Decision Making.

Two roads diverged in a yellow wood,
And sorry I could not travel both
And be one traveler, long I stood
And looked down one as far as I could
To where it bent in the undergrowth;

Then took the other, as just as fair,
And having perhaps the better claim,
Because it was grassy and wanted wear;
Though as for that the passing there
Had worn them really about the same,

And both that morning equally lay
In leaves no step had trodden black.
Oh, I kept the first for another day!
Yet knowing how way leads on to way,
I doubted if I should ever come back.

I shall be telling this with a sigh
Somewhere ages and ages hence:
Two roads diverged in a wood, and I—
I took the one less traveled by,
And that has made all the difference.

~ Robert Frost.

I have suggested this week’s topic. You can see what the other writers of the LBC have to say in their respective blogs.  Maria, Pravin, Ashok and Shackman.

16 thoughts on “Decision Making.”

    1. You are not a “a fan of poetry”, Shackman? That surprises me considering your love of music. After all, so many songs’ lyrics are poetry (of varying merit), don’t you think?

      Ursula recently posted..The ducking stool

    2. Frankly no Shackman. When I thought up this topic, I had in mind a nice long dissertation on probability theory in decision making, just to show off to Pravin that I have not yet forgotten all that I learnt in Business School! I came up with the idea for this post when I went looking for the image to go with it and found what I have posted here. Then of course, Bingo, the old trusted memory took over and this is the result.

  1. My dear Ramana, sigh – is there ever a sight that makes a heart (mine) sink lower than when finding yourself at a fork on the path? One of the strangest, probably theeee strangest, of my life that if, in my earliest twenties, I had turned one way I’d be living in Paris, instead of which I find myself in England. Now that I am fluent in English, I currently, and in some sort of sudden frenzy, am brushing up, nay reviving, my French. I can’t wait for the afterlife. I’ll be able to converse in three languages with all the Angels and Dogs in heaven and hell, whilst being able to purchase an onion (cebolla) in Spanish. What can go wrong?

    Ursula recently posted..The ducking stool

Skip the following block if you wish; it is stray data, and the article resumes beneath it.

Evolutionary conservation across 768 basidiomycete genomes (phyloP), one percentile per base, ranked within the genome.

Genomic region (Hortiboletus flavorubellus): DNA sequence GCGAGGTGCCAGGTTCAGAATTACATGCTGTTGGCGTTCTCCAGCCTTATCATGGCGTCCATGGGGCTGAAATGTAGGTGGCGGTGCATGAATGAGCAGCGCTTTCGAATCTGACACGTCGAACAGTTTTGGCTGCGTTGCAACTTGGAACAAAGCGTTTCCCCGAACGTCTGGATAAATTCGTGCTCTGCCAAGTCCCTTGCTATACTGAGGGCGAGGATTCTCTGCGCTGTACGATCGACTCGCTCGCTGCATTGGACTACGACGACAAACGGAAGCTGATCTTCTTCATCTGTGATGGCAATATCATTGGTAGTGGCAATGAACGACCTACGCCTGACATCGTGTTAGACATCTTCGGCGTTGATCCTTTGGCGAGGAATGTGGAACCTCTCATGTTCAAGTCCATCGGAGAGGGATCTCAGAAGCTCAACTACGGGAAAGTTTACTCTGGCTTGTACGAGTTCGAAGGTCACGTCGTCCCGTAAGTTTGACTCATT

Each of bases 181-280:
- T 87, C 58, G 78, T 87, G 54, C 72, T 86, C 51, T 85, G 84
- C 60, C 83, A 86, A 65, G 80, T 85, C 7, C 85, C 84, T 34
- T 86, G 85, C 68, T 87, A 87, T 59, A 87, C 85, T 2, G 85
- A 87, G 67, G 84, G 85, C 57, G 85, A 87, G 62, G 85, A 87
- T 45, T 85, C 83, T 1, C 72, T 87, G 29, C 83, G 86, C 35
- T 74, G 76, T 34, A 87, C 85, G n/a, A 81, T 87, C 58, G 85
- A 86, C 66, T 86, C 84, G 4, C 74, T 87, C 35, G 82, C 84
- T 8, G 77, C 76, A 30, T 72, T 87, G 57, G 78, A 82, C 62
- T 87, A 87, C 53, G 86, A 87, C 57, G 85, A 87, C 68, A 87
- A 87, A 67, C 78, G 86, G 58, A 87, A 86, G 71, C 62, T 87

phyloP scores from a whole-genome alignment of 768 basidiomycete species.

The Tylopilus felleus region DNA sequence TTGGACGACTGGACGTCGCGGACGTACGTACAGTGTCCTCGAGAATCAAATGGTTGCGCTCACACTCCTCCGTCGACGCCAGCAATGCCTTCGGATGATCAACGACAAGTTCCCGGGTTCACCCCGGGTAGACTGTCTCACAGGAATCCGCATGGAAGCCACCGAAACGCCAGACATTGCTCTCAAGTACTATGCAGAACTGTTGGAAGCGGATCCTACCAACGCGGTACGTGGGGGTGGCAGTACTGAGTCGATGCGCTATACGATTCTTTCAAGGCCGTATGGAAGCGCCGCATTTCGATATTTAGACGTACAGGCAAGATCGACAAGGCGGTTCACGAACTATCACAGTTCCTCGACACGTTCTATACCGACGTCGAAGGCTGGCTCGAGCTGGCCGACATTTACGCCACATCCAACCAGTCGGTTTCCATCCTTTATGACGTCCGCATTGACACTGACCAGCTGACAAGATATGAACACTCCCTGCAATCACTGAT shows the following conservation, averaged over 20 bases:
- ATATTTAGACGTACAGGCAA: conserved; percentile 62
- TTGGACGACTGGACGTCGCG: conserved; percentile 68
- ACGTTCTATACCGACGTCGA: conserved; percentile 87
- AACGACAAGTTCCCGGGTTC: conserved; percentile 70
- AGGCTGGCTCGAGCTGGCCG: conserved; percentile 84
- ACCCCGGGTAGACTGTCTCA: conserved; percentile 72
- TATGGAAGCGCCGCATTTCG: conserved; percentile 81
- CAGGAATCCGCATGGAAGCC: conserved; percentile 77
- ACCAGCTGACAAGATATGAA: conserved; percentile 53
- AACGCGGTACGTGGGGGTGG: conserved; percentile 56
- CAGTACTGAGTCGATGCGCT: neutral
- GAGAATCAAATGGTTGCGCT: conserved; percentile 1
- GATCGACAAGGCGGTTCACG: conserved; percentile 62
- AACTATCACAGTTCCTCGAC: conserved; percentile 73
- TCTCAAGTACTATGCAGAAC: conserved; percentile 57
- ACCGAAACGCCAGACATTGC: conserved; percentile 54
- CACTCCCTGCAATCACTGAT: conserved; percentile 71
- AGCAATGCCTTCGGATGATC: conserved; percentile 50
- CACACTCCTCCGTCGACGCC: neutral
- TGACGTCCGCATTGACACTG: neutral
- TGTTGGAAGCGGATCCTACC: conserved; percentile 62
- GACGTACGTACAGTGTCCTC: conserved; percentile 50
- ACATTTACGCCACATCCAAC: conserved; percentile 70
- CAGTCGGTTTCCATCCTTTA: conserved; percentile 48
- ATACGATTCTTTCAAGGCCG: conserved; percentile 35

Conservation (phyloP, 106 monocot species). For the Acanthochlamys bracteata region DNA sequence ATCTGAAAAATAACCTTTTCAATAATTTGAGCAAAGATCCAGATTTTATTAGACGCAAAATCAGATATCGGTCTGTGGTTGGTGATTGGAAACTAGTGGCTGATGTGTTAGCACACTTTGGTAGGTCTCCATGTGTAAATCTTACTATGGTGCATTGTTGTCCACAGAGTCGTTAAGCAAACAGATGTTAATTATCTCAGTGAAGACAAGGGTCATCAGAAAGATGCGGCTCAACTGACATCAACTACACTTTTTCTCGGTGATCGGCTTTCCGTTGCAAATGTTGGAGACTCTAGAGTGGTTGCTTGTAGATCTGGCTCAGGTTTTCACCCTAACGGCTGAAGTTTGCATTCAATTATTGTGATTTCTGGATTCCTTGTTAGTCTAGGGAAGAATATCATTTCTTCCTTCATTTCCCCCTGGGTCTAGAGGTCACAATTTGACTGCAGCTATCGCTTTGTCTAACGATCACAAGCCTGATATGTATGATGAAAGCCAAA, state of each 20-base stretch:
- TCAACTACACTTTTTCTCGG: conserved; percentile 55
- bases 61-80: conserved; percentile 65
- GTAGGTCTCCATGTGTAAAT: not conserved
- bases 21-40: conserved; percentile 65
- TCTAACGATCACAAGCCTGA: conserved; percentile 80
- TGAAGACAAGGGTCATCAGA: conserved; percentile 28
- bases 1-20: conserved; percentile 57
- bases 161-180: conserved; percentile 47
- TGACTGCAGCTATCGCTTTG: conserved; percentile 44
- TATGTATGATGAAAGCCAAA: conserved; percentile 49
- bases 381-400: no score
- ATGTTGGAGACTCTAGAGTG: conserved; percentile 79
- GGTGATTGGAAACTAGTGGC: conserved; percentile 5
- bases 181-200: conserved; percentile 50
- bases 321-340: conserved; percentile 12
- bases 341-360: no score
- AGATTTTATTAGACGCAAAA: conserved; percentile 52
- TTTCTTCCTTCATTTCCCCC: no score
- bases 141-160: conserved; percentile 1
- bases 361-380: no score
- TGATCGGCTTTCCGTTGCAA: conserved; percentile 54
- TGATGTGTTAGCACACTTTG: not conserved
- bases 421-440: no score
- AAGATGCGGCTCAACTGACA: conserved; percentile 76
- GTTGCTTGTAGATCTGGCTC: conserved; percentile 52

2. That is the road I took my friend, & although there are things that I miss having not taken the other road, I have never regretted my decision.
    Take care.
    Regards, Keith.

  3. Sometimes it works to take the road less traveled, but sometimes it doesn’t! Like everything in life, it’s best not to make it a rule! But I’ve always loved this poem—it’s a classic.

  4. I’ve been on many a road, that has panned to be quite wrong – of course, in saying that you learn much about what it was that was “quite wrong” – and it’s possible that you will do that similar again – at some point in your life.

    I was musing on things, these last few days when one of my health issues – jumped from the back burner to right there before me. That made me go into “lockdown” & whilst there, I started taking stock of what hasn’t been a problem for a while…

    I realised its my new stance in life that has helped…nice pad, less having to be at someone’s beck and call…therefore I’ve somehow become a new person 🙂

    I’ve obviously got on the right path – but something is calling me to verve sideways…so it’s back to shifting some of those issues to behind the back burner…

    1. You are simply being brutally honest Cathy. And that is the endearing part of your personality. It is very easy to say nice things about the paths we chose in retrospect but while the decisions were made, that they were the less chosen was not very obvious!

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